April 14, 2008
by Takuro Yoshida
What do you imagine when you hear “Kyoto food”? You may picture a traditional, expensive meal with some complicated manners for eating. If you imagine such things, you would not be wrong. However, I want to introduce a new Kyoto food that is cheap and easy to eat: Kyoto ramen.
Ramen is a Chinese food, what many foreigners know as “Chinese noodles.” But recently, many Japanese people consume ramen, and the term “ramen” is now well established in Japan. We can easily see an example of this in the movie Tampopo, which tells the story of Japanese ramen culture. This movie, which was directed by Itami Juzo, will help you understand just how much Japanese like ramen, how they eat ramen, and how many different ways there are to make ramen.
In Japanese, a ramen shop is called a “ramenya.” You can realize just how much Japanese like ramen by how many “Japanized” varieties of ramen there are throughout the entire country. For example, in Hokkaido there is a ramen that uses miso (fermented soy-bean paste) as its soup stock. It is called “Sapporo ramen.” In Kyushu, “Hakata ramen” is a white-soup ramen that is made with boiled pig bones. In the Kinki district, however, we have never had a unique, native ramen.
What is the reason then that so many people started to use the term “Kyoto ramen”? It is because they began to appreciate the variety of soup stocks here. It is commonly said that there three basic kinds of soup stocks, but actually we cannot know the real figure because so many shops have developed their own stocks. However, this variety is the good point of Kyoto ramen. In other districts, for example in Hakata or Sapporo, most ramen shops stick to the one local soup stock.
Here are some famous ramen shops in Kyoto. First, I will introduce Shinpukusaikan.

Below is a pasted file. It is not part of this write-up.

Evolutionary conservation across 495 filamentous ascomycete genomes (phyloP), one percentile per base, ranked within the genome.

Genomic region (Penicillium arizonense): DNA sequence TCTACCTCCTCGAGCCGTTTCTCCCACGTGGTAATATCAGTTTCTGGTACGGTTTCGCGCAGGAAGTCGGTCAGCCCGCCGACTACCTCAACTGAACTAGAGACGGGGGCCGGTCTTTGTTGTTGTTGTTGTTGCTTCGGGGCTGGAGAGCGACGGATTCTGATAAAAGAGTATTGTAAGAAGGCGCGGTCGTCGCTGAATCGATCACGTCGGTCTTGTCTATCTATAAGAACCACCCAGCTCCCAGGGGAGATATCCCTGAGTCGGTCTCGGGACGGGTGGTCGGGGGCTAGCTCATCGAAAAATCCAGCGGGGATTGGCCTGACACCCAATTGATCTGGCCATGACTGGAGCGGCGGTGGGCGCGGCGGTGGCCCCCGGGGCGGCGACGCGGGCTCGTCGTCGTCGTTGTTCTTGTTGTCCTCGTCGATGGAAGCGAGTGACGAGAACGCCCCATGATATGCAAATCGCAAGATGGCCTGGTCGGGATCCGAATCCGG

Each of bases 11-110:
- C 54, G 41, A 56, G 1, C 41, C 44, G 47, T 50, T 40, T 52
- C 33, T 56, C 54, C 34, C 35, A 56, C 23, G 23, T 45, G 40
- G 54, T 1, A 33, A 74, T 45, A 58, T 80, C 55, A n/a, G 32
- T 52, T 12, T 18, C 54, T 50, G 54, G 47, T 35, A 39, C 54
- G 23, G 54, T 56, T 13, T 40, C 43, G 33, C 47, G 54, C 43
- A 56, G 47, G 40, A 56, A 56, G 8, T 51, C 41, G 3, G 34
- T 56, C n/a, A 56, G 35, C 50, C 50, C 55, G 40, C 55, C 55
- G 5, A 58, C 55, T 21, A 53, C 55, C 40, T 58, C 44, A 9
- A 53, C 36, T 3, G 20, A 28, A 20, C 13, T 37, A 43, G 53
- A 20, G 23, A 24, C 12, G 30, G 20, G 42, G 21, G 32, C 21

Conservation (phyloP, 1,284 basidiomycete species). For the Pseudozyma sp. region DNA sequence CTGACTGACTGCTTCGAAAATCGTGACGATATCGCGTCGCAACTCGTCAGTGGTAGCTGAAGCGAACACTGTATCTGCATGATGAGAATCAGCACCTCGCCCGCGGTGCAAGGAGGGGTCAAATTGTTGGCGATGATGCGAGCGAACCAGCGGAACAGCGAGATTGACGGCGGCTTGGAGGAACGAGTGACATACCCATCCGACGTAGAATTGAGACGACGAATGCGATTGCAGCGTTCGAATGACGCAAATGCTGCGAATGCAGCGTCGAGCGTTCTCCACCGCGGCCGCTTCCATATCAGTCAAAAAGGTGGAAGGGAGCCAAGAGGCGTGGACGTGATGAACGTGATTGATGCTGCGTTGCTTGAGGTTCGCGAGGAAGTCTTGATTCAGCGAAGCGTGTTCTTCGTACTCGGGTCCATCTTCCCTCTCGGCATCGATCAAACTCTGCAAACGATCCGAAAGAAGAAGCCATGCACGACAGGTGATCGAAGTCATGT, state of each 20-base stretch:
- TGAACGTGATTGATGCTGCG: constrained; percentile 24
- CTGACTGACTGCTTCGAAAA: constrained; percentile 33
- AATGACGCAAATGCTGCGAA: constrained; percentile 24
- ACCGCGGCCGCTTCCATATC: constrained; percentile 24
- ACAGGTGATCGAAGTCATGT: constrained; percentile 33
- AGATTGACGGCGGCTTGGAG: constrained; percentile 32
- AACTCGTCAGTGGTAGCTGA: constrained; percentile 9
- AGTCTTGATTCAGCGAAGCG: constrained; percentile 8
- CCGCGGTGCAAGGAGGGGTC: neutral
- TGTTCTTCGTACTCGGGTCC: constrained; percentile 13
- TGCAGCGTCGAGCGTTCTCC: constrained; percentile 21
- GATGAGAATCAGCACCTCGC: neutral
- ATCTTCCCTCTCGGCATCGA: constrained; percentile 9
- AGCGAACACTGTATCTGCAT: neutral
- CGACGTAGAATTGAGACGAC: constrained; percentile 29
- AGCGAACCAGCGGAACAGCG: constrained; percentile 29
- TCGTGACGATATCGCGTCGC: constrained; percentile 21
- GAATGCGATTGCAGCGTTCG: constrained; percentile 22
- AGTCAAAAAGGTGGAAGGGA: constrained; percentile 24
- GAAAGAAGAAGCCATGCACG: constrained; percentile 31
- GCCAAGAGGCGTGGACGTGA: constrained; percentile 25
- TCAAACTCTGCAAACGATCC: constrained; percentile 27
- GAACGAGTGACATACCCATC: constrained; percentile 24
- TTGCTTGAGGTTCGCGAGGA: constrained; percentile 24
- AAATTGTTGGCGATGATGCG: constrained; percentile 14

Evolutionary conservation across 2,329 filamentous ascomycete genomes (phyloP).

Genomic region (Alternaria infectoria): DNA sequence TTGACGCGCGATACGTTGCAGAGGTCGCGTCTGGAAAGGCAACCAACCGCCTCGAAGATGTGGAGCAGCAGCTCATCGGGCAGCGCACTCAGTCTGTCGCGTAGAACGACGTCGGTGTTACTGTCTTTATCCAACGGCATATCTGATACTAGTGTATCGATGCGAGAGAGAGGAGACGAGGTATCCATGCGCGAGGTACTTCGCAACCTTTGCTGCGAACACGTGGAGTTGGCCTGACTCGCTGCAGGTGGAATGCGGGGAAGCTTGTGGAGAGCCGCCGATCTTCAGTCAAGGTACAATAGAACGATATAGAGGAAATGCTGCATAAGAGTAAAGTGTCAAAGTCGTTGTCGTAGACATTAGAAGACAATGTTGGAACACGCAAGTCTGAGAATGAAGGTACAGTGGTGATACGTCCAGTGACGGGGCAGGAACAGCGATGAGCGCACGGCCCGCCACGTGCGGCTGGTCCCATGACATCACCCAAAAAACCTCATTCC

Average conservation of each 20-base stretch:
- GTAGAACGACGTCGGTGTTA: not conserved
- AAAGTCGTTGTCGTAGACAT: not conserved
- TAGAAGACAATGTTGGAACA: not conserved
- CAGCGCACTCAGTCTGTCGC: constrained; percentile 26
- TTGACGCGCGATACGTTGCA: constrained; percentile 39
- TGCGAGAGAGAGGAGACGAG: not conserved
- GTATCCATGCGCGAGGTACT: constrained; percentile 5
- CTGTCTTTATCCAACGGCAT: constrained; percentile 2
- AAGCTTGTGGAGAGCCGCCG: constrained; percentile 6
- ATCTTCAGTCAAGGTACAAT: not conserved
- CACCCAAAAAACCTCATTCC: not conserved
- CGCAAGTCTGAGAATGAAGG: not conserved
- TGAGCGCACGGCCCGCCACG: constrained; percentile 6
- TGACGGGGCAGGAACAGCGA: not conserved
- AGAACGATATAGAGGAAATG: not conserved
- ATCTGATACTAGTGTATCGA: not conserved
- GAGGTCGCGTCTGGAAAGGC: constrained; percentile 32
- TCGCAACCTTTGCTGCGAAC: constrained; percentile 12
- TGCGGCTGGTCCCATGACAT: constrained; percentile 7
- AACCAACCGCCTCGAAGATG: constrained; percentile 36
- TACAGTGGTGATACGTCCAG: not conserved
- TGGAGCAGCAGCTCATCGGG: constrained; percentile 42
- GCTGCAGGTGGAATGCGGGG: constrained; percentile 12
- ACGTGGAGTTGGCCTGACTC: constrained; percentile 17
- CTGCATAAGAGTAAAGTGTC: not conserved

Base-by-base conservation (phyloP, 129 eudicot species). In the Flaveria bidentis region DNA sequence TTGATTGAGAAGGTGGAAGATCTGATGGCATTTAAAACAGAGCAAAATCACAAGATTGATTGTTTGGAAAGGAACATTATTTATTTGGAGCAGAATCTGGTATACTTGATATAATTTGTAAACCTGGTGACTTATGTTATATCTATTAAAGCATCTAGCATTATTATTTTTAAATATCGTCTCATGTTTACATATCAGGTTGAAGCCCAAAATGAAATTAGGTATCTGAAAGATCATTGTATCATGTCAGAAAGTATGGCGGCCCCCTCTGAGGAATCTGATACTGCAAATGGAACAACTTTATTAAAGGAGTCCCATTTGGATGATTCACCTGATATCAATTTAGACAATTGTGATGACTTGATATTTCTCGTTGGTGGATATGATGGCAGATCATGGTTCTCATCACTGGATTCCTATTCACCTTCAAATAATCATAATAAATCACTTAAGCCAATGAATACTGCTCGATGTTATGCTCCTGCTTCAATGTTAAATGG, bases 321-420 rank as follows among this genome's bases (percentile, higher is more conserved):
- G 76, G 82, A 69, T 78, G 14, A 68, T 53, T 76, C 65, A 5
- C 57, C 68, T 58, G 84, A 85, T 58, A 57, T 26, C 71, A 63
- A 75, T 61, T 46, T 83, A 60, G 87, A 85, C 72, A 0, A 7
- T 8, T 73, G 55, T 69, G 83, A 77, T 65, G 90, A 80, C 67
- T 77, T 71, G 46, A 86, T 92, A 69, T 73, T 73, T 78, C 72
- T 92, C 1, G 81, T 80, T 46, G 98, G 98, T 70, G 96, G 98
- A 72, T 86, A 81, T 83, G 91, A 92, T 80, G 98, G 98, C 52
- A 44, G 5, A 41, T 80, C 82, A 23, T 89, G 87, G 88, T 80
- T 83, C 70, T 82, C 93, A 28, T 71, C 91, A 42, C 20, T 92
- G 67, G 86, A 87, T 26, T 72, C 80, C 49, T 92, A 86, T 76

This ramenya has a history of over half a century; it was opened during WWII. This shop is near Kyoto Station, so many travelers often drop in. The soup stock is chicken- and soy sauce-based, and although the color seems to appear dark and salty, it actually tastes better than it looks. This simple taste is said to be old-fashioned Kyoto ramen. This shop tops its ramen off with many slices of roast pork, and some outlets provide free boiled eggs. This ramen can be enjoyed for its “traditional” Kyoto taste.
Next is Tenkaippin, a famous shop whose name means “the best dish in the world.”
This shop was opened in 1971, yet it recently opened outlets up in the Tohoku district. Tenkaippin is comparatively new among Kyoto ramen shops and is also known as a one of the pioneers of Kyoto ramen. Their soup stock is based on long simmered vegetables and chicken. This shop provides chopped scallions for free. Many people seem to like scallions in ramen, so this system is appreciated. Tenkaippin’s soup stock is new, so many people seem to enjoy trying it.
Rairaitei is the newest shop among the three.
Rairaitei opened its first branch in Kyoto in 1997. However, they went bankrupt and moved to Shiga Prefecture to start over again. They succeeded in Shiga and soon returned to Kyoto. Now there are branches all over Japan. In this shop, we can order ramen to our taste, or rather we can choose the saltiness of the soup, the hardness of the noodles, the quantity of scallions, and the amount of fat used. This system prevents us from getting tired of the same menu.
Many shops have their own soup stock, yet this phenomenon seems unique to Kyoto. So we can eat many different types of ramen, and I recommend you to try them all. Here are some good places in Kyoto where you can enjoy Japanese ramen culture. If you are interested in many kinds of ramen, Kyoto Station is a great place to go.
[kyoto station pictures]
Please look at these pictures. On the top floor of Kyoto Station is “Ramen Street.” You can find Hokkaido ramen, Hakata ramen, Kyoto ramen and so on. You will feel you are in traditional Kyoto because this street recreates the “machiya” style of this town. There are seven ramen shops, a café, a burger shop, and an ice cream shop. You will enjoy this street even if you don’t eat ramen.
Kyoto ramen continues to change. Many new shops open, but many close because they can’t satisfy the tastes of the customers. Perhaps you will discover your own ramen shop in Kyoto.